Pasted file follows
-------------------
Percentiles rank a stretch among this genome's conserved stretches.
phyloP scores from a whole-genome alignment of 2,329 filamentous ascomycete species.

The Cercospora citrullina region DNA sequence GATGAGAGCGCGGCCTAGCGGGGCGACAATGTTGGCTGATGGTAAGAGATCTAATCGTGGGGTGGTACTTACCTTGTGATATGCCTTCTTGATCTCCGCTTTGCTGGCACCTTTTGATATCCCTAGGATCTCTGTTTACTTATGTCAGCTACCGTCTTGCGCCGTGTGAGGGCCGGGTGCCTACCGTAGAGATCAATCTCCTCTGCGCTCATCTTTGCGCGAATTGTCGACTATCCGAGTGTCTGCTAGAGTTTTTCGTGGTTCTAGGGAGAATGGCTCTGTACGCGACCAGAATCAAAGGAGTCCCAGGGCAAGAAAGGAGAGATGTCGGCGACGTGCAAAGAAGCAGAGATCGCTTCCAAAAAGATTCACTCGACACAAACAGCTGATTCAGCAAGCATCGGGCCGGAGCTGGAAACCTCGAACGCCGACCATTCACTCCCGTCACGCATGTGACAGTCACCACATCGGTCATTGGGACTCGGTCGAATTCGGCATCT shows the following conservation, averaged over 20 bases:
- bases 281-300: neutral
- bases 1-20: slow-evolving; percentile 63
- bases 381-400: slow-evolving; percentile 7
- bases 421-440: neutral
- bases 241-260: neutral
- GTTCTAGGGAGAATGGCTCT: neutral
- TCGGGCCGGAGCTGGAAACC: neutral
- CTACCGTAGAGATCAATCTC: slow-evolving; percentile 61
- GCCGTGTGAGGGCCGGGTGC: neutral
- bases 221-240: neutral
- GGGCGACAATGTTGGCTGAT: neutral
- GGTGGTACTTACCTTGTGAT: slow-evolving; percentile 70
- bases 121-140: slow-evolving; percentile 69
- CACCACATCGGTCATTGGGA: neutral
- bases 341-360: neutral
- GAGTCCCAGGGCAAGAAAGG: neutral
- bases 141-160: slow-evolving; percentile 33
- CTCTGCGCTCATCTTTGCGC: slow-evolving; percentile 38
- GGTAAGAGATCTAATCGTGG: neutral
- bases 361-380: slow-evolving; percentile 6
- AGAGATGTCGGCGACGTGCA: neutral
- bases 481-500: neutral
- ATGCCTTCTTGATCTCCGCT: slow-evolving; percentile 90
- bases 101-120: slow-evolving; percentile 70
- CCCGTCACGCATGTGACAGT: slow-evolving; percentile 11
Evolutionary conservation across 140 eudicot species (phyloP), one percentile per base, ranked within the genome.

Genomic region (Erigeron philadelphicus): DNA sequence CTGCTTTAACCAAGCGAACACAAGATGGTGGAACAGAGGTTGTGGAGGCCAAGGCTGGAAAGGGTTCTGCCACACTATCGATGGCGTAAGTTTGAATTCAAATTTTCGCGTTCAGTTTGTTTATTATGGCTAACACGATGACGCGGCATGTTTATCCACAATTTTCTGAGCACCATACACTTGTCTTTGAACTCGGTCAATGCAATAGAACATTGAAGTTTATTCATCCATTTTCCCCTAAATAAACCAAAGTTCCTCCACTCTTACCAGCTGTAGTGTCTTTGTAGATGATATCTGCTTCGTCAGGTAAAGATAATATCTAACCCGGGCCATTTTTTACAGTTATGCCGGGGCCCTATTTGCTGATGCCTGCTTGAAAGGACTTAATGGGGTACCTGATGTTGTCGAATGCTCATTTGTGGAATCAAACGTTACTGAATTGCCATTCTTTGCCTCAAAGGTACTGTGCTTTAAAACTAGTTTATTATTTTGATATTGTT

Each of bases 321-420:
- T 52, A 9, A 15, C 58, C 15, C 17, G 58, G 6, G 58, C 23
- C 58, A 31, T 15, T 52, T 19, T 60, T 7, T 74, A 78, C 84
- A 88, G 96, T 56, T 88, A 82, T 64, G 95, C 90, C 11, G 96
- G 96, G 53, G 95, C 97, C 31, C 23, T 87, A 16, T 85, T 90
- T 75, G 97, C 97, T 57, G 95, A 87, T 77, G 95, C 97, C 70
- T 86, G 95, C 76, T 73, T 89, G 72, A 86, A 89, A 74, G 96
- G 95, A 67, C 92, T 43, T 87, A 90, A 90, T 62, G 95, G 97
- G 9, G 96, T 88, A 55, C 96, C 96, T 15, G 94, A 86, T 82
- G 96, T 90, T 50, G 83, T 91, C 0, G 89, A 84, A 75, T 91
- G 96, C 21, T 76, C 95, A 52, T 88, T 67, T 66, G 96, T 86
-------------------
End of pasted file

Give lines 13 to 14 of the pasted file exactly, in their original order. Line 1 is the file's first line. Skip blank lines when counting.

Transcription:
- bases 221-240: neutral
- GGGCGACAATGTTGGCTGAT: neutral